You might have heard of Google Book Search, which allows you to search the text of millions of books and provides full-text access to books no longer protected by copyright. You might also have heard that Google was being sued by the Association of American Publishers and the Authors Guild on the grounds that by scanning all these books, they were infringing copyright on a massive scale. Finally, you might have heard the news in October of a settlement that would allow Google to continue its Book Search project. But have you heard what this settlement means for libraries?
As part of the settlement, Google would make a large portion of its database of full-text books–those that are currently out of print but still protected by copyright–available to libraries in two forms. First, it would sell subscriptions that libraries could purchase, just as we do other electronic databases. Second, it would provide access to its database at no cost from a limited number of computers within the library.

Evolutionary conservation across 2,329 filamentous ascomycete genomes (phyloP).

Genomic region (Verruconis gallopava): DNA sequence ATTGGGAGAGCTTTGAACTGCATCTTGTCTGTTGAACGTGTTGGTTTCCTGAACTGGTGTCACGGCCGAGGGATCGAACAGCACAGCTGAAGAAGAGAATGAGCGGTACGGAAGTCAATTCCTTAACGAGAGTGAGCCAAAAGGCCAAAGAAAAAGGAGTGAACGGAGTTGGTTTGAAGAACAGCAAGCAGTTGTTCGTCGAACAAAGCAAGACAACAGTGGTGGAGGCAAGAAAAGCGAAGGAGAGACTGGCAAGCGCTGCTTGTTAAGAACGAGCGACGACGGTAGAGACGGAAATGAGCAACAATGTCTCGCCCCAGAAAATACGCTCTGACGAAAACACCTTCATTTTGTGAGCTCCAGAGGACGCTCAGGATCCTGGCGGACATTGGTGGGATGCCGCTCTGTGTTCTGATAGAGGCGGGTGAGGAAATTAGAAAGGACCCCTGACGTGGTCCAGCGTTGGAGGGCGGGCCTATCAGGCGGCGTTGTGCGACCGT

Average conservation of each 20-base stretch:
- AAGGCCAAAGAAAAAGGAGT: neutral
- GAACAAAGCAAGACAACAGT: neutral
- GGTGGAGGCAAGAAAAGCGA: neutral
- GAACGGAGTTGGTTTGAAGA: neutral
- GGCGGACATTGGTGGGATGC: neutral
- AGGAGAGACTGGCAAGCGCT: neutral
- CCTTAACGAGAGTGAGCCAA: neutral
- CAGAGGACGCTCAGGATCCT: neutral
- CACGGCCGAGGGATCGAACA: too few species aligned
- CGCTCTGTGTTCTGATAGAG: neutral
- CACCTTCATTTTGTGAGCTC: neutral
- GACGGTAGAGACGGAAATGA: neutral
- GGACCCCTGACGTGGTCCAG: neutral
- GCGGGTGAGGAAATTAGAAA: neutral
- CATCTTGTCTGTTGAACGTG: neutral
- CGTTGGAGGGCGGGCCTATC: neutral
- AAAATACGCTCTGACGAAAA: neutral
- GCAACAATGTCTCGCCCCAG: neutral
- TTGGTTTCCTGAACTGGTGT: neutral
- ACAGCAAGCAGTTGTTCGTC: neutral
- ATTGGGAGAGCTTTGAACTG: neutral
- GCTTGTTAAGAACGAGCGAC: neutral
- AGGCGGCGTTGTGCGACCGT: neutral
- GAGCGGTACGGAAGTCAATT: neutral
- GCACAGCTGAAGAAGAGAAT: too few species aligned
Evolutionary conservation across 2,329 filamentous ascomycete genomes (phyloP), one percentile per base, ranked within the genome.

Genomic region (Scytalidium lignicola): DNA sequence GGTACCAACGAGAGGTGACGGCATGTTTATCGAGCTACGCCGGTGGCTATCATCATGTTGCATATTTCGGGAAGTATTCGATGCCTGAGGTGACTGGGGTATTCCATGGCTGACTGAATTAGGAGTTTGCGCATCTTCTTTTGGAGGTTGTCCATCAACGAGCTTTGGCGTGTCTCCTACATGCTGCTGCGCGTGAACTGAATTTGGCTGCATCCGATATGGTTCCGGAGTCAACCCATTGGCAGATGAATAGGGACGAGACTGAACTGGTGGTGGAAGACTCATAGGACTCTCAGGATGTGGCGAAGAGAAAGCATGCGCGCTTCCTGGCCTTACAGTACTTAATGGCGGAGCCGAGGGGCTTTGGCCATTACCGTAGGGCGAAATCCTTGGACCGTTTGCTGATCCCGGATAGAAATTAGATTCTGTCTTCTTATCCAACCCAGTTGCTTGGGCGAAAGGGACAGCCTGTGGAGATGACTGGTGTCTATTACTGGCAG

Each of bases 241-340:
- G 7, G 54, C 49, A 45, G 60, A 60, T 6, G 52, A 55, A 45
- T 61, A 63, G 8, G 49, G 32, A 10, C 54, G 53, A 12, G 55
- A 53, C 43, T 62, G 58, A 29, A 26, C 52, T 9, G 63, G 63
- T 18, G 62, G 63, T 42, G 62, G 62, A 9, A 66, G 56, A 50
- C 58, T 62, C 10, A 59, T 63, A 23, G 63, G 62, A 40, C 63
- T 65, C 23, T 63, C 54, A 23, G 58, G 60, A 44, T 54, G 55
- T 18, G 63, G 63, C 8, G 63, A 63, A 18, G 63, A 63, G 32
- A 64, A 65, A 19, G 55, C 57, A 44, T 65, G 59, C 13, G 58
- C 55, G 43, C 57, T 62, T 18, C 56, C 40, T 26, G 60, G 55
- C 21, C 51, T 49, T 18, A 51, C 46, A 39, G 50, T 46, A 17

Clearly we will need more details to assess exactly how this settlement (which has not yet been approved by the court) might affect SCC library users. For instance, how much will a subscription cost, and how might Google limit library users’ ability to use the books in its database? What is clear is that this arrangement has the potential to add millions of books to our collection, books from some of the world’s greatest libraries, including Harvard, University of California, University of Michigan, Columbia, and Stanford.
If you’d like to explore the issues further, here are a few links:
- Google’s press release announcing the settlement
- A discussion of the issues on the Digital Campus podcast (start at 21:15)
- A bibliography of pieces written about Google Book Search
- Siva Vaidhyanathan’s blog, The Googlization of Everything, which trains a critical eye on the activities of the world’s most interesting corporation
- For those who can’t get enough, a link dump collecting all sorts of responses to these developments